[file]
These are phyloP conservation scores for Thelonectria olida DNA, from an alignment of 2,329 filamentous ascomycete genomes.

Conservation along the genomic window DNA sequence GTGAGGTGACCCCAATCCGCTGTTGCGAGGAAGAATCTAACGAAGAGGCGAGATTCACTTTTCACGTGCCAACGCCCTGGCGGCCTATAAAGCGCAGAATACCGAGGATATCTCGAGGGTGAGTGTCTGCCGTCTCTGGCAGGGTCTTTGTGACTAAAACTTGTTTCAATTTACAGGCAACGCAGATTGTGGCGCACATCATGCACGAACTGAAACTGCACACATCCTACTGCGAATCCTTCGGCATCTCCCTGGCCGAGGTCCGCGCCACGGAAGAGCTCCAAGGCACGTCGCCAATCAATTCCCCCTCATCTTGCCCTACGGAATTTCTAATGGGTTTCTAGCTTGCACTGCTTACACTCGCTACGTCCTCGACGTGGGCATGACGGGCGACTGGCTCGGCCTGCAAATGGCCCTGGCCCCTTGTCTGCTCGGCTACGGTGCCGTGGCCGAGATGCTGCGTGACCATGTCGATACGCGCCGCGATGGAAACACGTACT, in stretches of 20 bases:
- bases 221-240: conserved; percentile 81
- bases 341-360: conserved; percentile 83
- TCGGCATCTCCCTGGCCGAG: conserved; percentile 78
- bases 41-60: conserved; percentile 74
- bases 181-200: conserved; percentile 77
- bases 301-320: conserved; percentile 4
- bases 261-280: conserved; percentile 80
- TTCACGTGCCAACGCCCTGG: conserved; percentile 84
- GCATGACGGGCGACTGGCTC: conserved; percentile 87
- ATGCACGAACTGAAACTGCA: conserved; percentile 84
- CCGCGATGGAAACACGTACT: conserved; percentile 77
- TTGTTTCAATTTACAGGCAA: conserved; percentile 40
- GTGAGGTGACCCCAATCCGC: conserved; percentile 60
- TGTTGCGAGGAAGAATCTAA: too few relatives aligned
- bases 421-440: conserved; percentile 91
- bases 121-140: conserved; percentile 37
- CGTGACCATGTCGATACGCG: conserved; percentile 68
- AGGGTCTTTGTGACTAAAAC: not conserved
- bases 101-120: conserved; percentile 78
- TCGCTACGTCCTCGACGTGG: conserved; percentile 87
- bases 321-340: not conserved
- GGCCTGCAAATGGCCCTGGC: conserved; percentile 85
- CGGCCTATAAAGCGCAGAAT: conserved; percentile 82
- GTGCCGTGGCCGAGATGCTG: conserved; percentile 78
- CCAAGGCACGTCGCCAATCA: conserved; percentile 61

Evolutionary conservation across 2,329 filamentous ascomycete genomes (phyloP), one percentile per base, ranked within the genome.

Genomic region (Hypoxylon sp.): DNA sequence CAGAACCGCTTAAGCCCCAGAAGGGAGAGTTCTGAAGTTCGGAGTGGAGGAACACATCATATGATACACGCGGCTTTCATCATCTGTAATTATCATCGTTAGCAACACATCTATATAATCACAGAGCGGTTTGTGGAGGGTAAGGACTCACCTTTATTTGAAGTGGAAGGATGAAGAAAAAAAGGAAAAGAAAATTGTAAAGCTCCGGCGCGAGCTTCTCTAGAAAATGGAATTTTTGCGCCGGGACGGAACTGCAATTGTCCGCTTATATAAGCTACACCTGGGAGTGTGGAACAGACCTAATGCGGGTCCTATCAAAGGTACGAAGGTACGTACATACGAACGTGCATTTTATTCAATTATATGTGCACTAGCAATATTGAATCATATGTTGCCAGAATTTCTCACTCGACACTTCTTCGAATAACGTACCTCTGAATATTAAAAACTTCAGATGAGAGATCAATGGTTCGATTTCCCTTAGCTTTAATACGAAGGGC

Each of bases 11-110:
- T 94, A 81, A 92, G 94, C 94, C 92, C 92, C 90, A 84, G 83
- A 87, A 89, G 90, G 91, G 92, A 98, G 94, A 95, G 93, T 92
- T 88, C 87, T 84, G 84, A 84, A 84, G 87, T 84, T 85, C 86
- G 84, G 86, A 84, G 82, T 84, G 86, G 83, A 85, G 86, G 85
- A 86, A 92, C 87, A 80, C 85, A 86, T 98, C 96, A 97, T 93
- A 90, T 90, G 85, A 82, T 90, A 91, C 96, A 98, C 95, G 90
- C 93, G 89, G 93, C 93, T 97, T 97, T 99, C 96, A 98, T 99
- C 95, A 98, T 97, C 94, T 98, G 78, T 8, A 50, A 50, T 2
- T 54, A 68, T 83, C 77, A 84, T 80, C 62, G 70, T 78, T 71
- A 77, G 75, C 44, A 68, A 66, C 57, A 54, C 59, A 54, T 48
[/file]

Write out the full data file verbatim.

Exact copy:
These are phyloP conservation scores for Thelonectria olida DNA, from an alignment of 2,329 filamentous ascomycete genomes.

Conservation along the genomic window DNA sequence GTGAGGTGACCCCAATCCGCTGTTGCGAGGAAGAATCTAACGAAGAGGCGAGATTCACTTTTCACGTGCCAACGCCCTGGCGGCCTATAAAGCGCAGAATACCGAGGATATCTCGAGGGTGAGTGTCTGCCGTCTCTGGCAGGGTCTTTGTGACTAAAACTTGTTTCAATTTACAGGCAACGCAGATTGTGGCGCACATCATGCACGAACTGAAACTGCACACATCCTACTGCGAATCCTTCGGCATCTCCCTGGCCGAGGTCCGCGCCACGGAAGAGCTCCAAGGCACGTCGCCAATCAATTCCCCCTCATCTTGCCCTACGGAATTTCTAATGGGTTTCTAGCTTGCACTGCTTACACTCGCTACGTCCTCGACGTGGGCATGACGGGCGACTGGCTCGGCCTGCAAATGGCCCTGGCCCCTTGTCTGCTCGGCTACGGTGCCGTGGCCGAGATGCTGCGTGACCATGTCGATACGCGCCGCGATGGAAACACGTACT, in stretches of 20 bases:
- bases 221-240: conserved; percentile 81
- bases 341-360: conserved; percentile 83
- TCGGCATCTCCCTGGCCGAG: conserved; percentile 78
- bases 41-60: conserved; percentile 74
- bases 181-200: conserved; percentile 77
- bases 301-320: conserved; percentile 4
- bases 261-280: conserved; percentile 80
- TTCACGTGCCAACGCCCTGG: conserved; percentile 84
- GCATGACGGGCGACTGGCTC: conserved; percentile 87
- ATGCACGAACTGAAACTGCA: conserved; percentile 84
- CCGCGATGGAAACACGTACT: conserved; percentile 77
- TTGTTTCAATTTACAGGCAA: conserved; percentile 40
- GTGAGGTGACCCCAATCCGC: conserved; percentile 60
- TGTTGCGAGGAAGAATCTAA: too few relatives aligned
- bases 421-440: conserved; percentile 91
- bases 121-140: conserved; percentile 37
- CGTGACCATGTCGATACGCG: conserved; percentile 68
- AGGGTCTTTGTGACTAAAAC: not conserved
- bases 101-120: conserved; percentile 78
- TCGCTACGTCCTCGACGTGG: conserved; percentile 87
- bases 321-340: not conserved
- GGCCTGCAAATGGCCCTGGC: conserved; percentile 85
- CGGCCTATAAAGCGCAGAAT: conserved; percentile 82
- GTGCCGTGGCCGAGATGCTG: conserved; percentile 78
- CCAAGGCACGTCGCCAATCA: conserved; percentile 61

Evolutionary conservation across 2,329 filamentous ascomycete genomes (phyloP), one percentile per base, ranked within the genome.

Genomic region (Hypoxylon sp.): DNA sequence CAGAACCGCTTAAGCCCCAGAAGGGAGAGTTCTGAAGTTCGGAGTGGAGGAACACATCATATGATACACGCGGCTTTCATCATCTGTAATTATCATCGTTAGCAACACATCTATATAATCACAGAGCGGTTTGTGGAGGGTAAGGACTCACCTTTATTTGAAGTGGAAGGATGAAGAAAAAAAGGAAAAGAAAATTGTAAAGCTCCGGCGCGAGCTTCTCTAGAAAATGGAATTTTTGCGCCGGGACGGAACTGCAATTGTCCGCTTATATAAGCTACACCTGGGAGTGTGGAACAGACCTAATGCGGGTCCTATCAAAGGTACGAAGGTACGTACATACGAACGTGCATTTTATTCAATTATATGTGCACTAGCAATATTGAATCATATGTTGCCAGAATTTCTCACTCGACACTTCTTCGAATAACGTACCTCTGAATATTAAAAACTTCAGATGAGAGATCAATGGTTCGATTTCCCTTAGCTTTAATACGAAGGGC

Each of bases 11-110:
- T 94, A 81, A 92, G 94, C 94, C 92, C 92, C 90, A 84, G 83
- A 87, A 89, G 90, G 91, G 92, A 98, G 94, A 95, G 93, T 92
- T 88, C 87, T 84, G 84, A 84, A 84, G 87, T 84, T 85, C 86
- G 84, G 86, A 84, G 82, T 84, G 86, G 83, A 85, G 86, G 85
- A 86, A 92, C 87, A 80, C 85, A 86, T 98, C 96, A 97, T 93
- A 90, T 90, G 85, A 82, T 90, A 91, C 96, A 98, C 95, G 90
- C 93, G 89, G 93, C 93, T 97, T 97, T 99, C 96, A 98, T 99
- C 95, A 98, T 97, C 94, T 98, G 78, T 8, A 50, A 50, T 2
- T 54, A 68, T 83, C 77, A 84, T 80, C 62, G 70, T 78, T 71
- A 77, G 75, C 44, A 68, A 66, C 57, A 54, C 59, A 54, T 48